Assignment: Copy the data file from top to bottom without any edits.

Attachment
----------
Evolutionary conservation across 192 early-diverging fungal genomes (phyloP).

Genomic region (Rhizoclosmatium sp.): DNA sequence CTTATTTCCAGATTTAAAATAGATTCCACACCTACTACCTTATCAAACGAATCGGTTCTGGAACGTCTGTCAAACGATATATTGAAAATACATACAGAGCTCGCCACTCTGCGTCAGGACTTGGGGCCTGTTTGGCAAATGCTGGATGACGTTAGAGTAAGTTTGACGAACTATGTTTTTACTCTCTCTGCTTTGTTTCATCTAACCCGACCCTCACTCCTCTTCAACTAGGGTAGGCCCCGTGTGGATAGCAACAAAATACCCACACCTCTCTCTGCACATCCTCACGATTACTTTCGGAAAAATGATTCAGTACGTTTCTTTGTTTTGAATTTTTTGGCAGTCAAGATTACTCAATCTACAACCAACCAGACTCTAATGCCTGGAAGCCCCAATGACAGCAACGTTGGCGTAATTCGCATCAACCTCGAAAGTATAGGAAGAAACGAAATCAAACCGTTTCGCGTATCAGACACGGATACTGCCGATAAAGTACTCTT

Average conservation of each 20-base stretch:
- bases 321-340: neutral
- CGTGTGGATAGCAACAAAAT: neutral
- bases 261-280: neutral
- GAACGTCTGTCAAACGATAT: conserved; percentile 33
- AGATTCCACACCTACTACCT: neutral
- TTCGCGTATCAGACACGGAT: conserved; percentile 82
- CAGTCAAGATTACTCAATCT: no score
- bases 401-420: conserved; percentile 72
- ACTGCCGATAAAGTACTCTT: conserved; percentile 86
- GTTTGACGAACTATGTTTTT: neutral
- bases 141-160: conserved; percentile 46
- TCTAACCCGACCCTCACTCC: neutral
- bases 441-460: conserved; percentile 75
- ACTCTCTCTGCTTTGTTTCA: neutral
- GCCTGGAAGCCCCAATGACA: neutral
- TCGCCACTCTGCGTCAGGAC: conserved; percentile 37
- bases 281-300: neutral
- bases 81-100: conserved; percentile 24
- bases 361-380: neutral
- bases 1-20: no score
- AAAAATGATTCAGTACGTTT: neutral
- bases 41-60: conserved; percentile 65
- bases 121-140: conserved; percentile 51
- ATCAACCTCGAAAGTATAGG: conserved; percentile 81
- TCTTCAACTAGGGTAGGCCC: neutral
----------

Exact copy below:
Evolutionary conservation across 192 early-diverging fungal genomes (phyloP).

Genomic region (Rhizoclosmatium sp.): DNA sequence CTTATTTCCAGATTTAAAATAGATTCCACACCTACTACCTTATCAAACGAATCGGTTCTGGAACGTCTGTCAAACGATATATTGAAAATACATACAGAGCTCGCCACTCTGCGTCAGGACTTGGGGCCTGTTTGGCAAATGCTGGATGACGTTAGAGTAAGTTTGACGAACTATGTTTTTACTCTCTCTGCTTTGTTTCATCTAACCCGACCCTCACTCCTCTTCAACTAGGGTAGGCCCCGTGTGGATAGCAACAAAATACCCACACCTCTCTCTGCACATCCTCACGATTACTTTCGGAAAAATGATTCAGTACGTTTCTTTGTTTTGAATTTTTTGGCAGTCAAGATTACTCAATCTACAACCAACCAGACTCTAATGCCTGGAAGCCCCAATGACAGCAACGTTGGCGTAATTCGCATCAACCTCGAAAGTATAGGAAGAAACGAAATCAAACCGTTTCGCGTATCAGACACGGATACTGCCGATAAAGTACTCTT

Average conservation of each 20-base stretch:
- bases 321-340: neutral
- CGTGTGGATAGCAACAAAAT: neutral
- bases 261-280: neutral
- GAACGTCTGTCAAACGATAT: conserved; percentile 33
- AGATTCCACACCTACTACCT: neutral
- TTCGCGTATCAGACACGGAT: conserved; percentile 82
- CAGTCAAGATTACTCAATCT: no score
- bases 401-420: conserved; percentile 72
- ACTGCCGATAAAGTACTCTT: conserved; percentile 86
- GTTTGACGAACTATGTTTTT: neutral
- bases 141-160: conserved; percentile 46
- TCTAACCCGACCCTCACTCC: neutral
- bases 441-460: conserved; percentile 75
- ACTCTCTCTGCTTTGTTTCA: neutral
- GCCTGGAAGCCCCAATGACA: neutral
- TCGCCACTCTGCGTCAGGAC: conserved; percentile 37
- bases 281-300: neutral
- bases 81-100: conserved; percentile 24
- bases 361-380: neutral
- bases 1-20: no score
- AAAAATGATTCAGTACGTTT: neutral
- bases 41-60: conserved; percentile 65
- bases 121-140: conserved; percentile 51
- ATCAACCTCGAAAGTATAGG: conserved; percentile 81
- TCTTCAACTAGGGTAGGCCC: neutral